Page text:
Bezoars are composed of undigested food material that has been orally ingested (Altintoprak et al., 2012) and are classified based on the type of material they contain. Phytobezoars are described as occurring in patients who consume high amounts of fibrous and long fibre foods such as asparagus or spinach that may be difficult to digest (Altintoprak et al. 2012). In a case of a 21 year old male who had received LCIG for 6 months a blockage of his tubing was discovered to be jejunal tube being knotted in the stomach around a bezoar (Negreanu et al., 2010).
A 70 year old man presented with abrupt motor deterioration from tube obstruction from a bezoar. He was treated with a liquid diet and the use of Coca-Cola ® over four days until the bezoar was successfully dissolved (Stathis, Tzias, Argyris, Barla, & Maltezou, 2014).
In another case it was reported that a phytobezoar entrapped the tip of a 71 year old male patient’s jejunal tube and resulted in a jejunal wall perforation and fistulisation of 3 intestinal loops. Unfortunately the patient was reported to have died post-operatively following repair of the fistula (Vuolo et al., 2012). Given the non-motor symptoms of Parkinson’s disease that include poor gut motility and constipation (Fasano, Visanji, Liu, Lang, & Pfeiffer, 2015) it would seem that the risk of bezoars would be higher when coupled with reduced gastrointestinal motility caused by the PEG/J.
A long term PEG/J study determined that the procedural outcomes and adverse rates in patients treated using the PEG-J drug delivery system were acceptable, and that benefits of the therapy outweighed these complications (Epstein et al., 2016). Kimber & Shoeman (2104) felt that the high number of PEG/J complications was justification to introduce the use of the DEJ tube.
An abdominal CT scan reported that our 80 year old patient had a jejunal obstruction due to kinking at the level of the jejunostomyballoon; a distended stomach and fluid filled oesophagus, with consolidation in the lung bases secondary to aspiration. The balloon of the jejunal tube was deflated and a Salem sump nasogastric tube was inserted. Blood cultures returned an Enterobacter bacteraemia which was treated with IV antibiotics. He was given a beta-blocker for a new onset of atrial fibrillation secondary to his aspiration pneumonia and returned to the ward after 3 days in ICU. Once on the ward a new jejunostomy tube was inserted under fluoroscopy and sutured into place, following dislodgement of the first Jejunostomy without the ballon inflated for securement of the tube. He was restarted on the LCIG again with good motor results, less punding and no further hallucinations or paranoia. Two days after insertion of the second Jejunostomy tube, oozing around the tube necessitated review by the Stoma Clinical Nurse Consultant and the placement of an ileostomy bag. He was eventually discharged to a rehabilitation hospital and eighteen months later the patient reports fluctuations in the amount of ooze/leaks around the stoma site, which is temporarily alleviated with reductions in faecal loading through the use of regular aperients.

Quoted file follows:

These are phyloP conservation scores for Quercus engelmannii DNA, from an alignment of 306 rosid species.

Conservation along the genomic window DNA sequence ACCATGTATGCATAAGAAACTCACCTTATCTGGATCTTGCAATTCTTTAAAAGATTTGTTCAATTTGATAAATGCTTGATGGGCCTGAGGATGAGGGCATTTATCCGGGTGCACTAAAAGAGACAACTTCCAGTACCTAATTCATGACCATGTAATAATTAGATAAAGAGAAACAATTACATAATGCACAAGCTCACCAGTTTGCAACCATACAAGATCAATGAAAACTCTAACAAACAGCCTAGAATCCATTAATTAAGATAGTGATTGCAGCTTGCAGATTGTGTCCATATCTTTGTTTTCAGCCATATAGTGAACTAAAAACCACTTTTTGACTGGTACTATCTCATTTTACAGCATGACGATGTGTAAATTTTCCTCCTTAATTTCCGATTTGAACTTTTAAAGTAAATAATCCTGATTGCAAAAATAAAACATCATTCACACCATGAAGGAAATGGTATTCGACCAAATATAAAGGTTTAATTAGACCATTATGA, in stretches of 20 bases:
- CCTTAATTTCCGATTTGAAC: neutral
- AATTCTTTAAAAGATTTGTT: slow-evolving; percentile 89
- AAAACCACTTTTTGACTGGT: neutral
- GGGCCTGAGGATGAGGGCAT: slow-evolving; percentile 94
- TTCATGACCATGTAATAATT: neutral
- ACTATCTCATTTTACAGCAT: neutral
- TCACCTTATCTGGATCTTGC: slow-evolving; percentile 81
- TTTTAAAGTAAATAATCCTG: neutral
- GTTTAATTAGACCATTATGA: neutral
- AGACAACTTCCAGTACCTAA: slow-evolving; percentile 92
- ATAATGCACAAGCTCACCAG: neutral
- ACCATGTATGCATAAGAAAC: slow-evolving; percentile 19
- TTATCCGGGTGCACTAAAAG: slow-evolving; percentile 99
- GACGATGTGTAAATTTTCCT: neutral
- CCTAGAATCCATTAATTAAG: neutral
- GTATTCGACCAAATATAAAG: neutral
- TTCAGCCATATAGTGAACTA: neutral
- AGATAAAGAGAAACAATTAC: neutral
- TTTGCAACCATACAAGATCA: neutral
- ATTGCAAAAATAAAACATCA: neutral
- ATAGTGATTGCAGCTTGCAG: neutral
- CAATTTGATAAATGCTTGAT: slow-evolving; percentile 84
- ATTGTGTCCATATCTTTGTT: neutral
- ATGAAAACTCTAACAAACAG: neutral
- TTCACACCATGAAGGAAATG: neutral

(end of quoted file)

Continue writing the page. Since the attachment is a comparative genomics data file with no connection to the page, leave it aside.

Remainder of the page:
The nurses on the neurological ward are familiar with percutaneous endoscopic jejunostomy (PEG) tubes which are used routinely for enteral nutrition for patients at high risk of aspiration typically following stroke or traumatic brain injury. PEG/J feeding tubes are rarely used on our ward, but were reported to be developed for jejunal feeding to reduce gastroesophageal reflux occurring in PEG feeding. These tubes presented new challenges with PEG/J malfunction due to clogging and proximal migration of the extension tube back into the stomach (Panagiotakis, DiSario, Hilden, Ogara, & Fang, 2008), which was also noted in the studies for Duodopa. The same authors studied the benefit of a direct percutaneous endoscopic jejunostomy tube (DPEJ) to PEG/J and determined in a retrospective study of 75 patients a decrease in the overall incidence of aspiration pneumonia.
A search of the hospital’s protocol on PEG and jejunostomy tube returned guidelines for the role in enteral nutrition only with limited information for the care of a direct Jejunostomy for the sole purpose of medication administration. A search on CINAHL to compare rates of complications between DEJ to PEG/J retrieved only one retrospective study of 560 patients where the tubes were used for the purposes of enteral feeding indicated in patients with GIT / Head and Neck cancers, Stroke and other neurologic conditions which were not specifically identified (Ao, Sebastianski, Selvarajah, & Gramlich, 2015). Ao et al. (2015) concluded that there was a higher risk of tube related complications, particularly the requirement of tube replacement in the patients with the DEJ tubes (48.4%) than that of the PEG group (21.5%). To date the only other study which directly compares the two devices is a small study of 17 patients for Duodopa ® infusion where the authors advocated DEJ as a feasible alternative to the PEG/J tubes. This study reported a lower incidence in tube malfunction when comparing 8 patients undergoing PEG/J to 9 patients who received DEJ devices (Kimber & Schoeman, 2014).
The administration of the LCIG has provided patients with advanced Parkinson’s disease with great benefits in motor fluctuations and dyskinesia. The delivery of the intestinal gel requires an invasive PEG/J tube which brings a new set of challenges for these patients and the nurses caring for them. There is a lack of compelling evidence to support the introduction of the direct Jejunostomy tube having greater benefits, as opposed to the PEG/J. Further future studies are warranted not only to compare the safety and the rates of complications between the two devices, but also to increase knowledge and develop sound protocols for patients/families and nursing staff when using the direct Jejunostomy device to reduce complications and adverse outcomes.